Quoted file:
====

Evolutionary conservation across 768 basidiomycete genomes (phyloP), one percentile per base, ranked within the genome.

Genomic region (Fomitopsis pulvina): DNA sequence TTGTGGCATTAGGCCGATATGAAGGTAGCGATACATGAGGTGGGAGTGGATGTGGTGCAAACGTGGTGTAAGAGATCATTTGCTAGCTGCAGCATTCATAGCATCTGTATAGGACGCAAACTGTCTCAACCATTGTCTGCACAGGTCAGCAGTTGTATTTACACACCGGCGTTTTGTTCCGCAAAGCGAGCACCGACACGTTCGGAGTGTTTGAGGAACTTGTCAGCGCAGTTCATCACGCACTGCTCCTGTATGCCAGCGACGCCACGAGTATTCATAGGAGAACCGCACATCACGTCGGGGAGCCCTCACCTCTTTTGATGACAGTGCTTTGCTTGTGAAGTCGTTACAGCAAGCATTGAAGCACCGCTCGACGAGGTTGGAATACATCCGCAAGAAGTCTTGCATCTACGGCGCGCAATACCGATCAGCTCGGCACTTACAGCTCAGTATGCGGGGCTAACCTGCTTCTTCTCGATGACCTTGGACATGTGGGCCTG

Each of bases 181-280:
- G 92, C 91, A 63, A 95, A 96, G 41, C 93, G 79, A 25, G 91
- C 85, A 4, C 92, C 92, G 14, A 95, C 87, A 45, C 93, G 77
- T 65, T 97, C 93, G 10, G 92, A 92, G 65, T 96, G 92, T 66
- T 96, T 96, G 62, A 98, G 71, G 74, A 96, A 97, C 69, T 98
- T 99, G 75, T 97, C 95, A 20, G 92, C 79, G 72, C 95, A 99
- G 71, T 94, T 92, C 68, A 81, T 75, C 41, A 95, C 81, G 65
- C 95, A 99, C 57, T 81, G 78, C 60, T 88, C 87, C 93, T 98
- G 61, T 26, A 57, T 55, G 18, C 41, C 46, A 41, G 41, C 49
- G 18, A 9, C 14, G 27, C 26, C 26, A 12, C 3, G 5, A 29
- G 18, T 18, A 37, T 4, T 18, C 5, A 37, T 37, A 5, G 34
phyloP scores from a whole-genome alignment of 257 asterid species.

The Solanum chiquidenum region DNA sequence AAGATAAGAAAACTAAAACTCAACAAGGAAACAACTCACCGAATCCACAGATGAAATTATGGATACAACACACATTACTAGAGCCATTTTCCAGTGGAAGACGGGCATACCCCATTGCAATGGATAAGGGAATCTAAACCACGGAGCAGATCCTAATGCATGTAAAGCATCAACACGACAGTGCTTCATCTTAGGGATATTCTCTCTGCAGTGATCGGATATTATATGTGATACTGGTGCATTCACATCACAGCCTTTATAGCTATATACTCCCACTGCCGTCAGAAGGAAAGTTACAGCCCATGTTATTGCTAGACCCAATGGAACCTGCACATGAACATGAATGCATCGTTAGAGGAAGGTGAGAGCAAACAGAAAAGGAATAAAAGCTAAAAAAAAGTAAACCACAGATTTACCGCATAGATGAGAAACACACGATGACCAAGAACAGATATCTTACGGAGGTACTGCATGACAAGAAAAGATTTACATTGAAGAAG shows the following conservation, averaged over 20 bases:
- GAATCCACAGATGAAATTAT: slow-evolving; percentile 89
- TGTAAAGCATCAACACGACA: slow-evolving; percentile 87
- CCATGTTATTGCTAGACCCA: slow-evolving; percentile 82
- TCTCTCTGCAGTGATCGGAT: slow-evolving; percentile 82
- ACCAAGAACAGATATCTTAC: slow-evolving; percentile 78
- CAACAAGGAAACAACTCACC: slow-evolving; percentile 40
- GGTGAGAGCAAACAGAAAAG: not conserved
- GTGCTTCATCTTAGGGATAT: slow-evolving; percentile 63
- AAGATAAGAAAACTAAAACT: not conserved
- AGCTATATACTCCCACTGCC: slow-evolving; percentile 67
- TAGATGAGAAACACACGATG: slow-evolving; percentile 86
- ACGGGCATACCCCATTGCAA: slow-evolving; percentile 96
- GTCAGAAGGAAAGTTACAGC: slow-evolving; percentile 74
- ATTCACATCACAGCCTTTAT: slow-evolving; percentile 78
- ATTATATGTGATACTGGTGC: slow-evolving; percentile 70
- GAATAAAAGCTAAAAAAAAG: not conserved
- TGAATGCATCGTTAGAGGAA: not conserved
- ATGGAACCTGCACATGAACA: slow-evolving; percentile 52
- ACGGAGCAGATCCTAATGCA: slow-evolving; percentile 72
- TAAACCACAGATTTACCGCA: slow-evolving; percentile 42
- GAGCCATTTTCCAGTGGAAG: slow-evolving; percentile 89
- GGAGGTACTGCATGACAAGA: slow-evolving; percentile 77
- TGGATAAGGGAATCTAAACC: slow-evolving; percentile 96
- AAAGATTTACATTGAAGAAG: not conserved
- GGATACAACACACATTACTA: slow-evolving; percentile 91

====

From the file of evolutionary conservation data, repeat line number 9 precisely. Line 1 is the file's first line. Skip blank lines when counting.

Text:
- G 71, T 94, T 92, C 68, A 81, T 75, C 41, A 95, C 81, G 65